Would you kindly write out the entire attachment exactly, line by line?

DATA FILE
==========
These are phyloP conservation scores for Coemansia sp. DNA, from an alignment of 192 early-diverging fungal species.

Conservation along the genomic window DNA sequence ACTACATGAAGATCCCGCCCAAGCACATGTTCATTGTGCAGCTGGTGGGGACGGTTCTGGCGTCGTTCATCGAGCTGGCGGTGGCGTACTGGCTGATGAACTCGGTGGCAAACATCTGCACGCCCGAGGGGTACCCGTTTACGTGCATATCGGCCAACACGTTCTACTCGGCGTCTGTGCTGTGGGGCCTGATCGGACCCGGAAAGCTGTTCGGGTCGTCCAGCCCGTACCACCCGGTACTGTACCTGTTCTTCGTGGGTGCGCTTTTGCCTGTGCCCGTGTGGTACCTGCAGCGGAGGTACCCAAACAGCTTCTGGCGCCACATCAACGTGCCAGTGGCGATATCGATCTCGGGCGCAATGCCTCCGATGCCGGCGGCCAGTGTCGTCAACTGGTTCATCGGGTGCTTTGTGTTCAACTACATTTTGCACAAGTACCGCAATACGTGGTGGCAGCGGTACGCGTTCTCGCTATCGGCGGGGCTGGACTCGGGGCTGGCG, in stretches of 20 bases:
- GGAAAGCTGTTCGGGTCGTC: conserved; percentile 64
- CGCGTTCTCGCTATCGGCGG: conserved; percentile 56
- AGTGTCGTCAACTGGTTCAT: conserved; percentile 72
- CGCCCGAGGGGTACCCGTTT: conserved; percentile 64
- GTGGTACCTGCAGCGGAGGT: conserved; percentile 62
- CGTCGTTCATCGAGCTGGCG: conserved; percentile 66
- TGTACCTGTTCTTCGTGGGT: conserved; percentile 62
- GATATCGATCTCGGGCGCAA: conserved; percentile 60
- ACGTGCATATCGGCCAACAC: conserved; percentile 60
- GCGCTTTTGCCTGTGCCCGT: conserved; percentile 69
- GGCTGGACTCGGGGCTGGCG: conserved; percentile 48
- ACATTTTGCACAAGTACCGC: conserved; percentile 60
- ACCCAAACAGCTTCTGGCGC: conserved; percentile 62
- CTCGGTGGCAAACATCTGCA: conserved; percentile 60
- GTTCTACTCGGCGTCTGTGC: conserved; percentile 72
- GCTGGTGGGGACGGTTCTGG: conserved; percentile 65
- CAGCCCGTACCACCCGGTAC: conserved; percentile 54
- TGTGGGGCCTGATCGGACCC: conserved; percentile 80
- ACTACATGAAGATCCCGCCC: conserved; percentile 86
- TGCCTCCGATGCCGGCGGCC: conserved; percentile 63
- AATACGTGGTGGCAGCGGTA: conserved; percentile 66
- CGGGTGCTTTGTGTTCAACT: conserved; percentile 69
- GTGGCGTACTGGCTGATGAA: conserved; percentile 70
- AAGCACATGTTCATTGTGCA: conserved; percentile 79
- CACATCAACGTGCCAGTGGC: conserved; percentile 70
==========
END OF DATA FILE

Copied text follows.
These are phyloP conservation scores for Coemansia sp. DNA, from an alignment of 192 early-diverging fungal species.

Conservation along the genomic window DNA sequence ACTACATGAAGATCCCGCCCAAGCACATGTTCATTGTGCAGCTGGTGGGGACGGTTCTGGCGTCGTTCATCGAGCTGGCGGTGGCGTACTGGCTGATGAACTCGGTGGCAAACATCTGCACGCCCGAGGGGTACCCGTTTACGTGCATATCGGCCAACACGTTCTACTCGGCGTCTGTGCTGTGGGGCCTGATCGGACCCGGAAAGCTGTTCGGGTCGTCCAGCCCGTACCACCCGGTACTGTACCTGTTCTTCGTGGGTGCGCTTTTGCCTGTGCCCGTGTGGTACCTGCAGCGGAGGTACCCAAACAGCTTCTGGCGCCACATCAACGTGCCAGTGGCGATATCGATCTCGGGCGCAATGCCTCCGATGCCGGCGGCCAGTGTCGTCAACTGGTTCATCGGGTGCTTTGTGTTCAACTACATTTTGCACAAGTACCGCAATACGTGGTGGCAGCGGTACGCGTTCTCGCTATCGGCGGGGCTGGACTCGGGGCTGGCG, in stretches of 20 bases:
- GGAAAGCTGTTCGGGTCGTC: conserved; percentile 64
- CGCGTTCTCGCTATCGGCGG: conserved; percentile 56
- AGTGTCGTCAACTGGTTCAT: conserved; percentile 72
- CGCCCGAGGGGTACCCGTTT: conserved; percentile 64
- GTGGTACCTGCAGCGGAGGT: conserved; percentile 62
- CGTCGTTCATCGAGCTGGCG: conserved; percentile 66
- TGTACCTGTTCTTCGTGGGT: conserved; percentile 62
- GATATCGATCTCGGGCGCAA: conserved; percentile 60
- ACGTGCATATCGGCCAACAC: conserved; percentile 60
- GCGCTTTTGCCTGTGCCCGT: conserved; percentile 69
- GGCTGGACTCGGGGCTGGCG: conserved; percentile 48
- ACATTTTGCACAAGTACCGC: conserved; percentile 60
- ACCCAAACAGCTTCTGGCGC: conserved; percentile 62
- CTCGGTGGCAAACATCTGCA: conserved; percentile 60
- GTTCTACTCGGCGTCTGTGC: conserved; percentile 72
- GCTGGTGGGGACGGTTCTGG: conserved; percentile 65
- CAGCCCGTACCACCCGGTAC: conserved; percentile 54
- TGTGGGGCCTGATCGGACCC: conserved; percentile 80
- ACTACATGAAGATCCCGCCC: conserved; percentile 86
- TGCCTCCGATGCCGGCGGCC: conserved; percentile 63
- AATACGTGGTGGCAGCGGTA: conserved; percentile 66
- CGGGTGCTTTGTGTTCAACT: conserved; percentile 69
- GTGGCGTACTGGCTGATGAA: conserved; percentile 70
- AAGCACATGTTCATTGTGCA: conserved; percentile 79
- CACATCAACGTGCCAGTGGC: conserved; percentile 70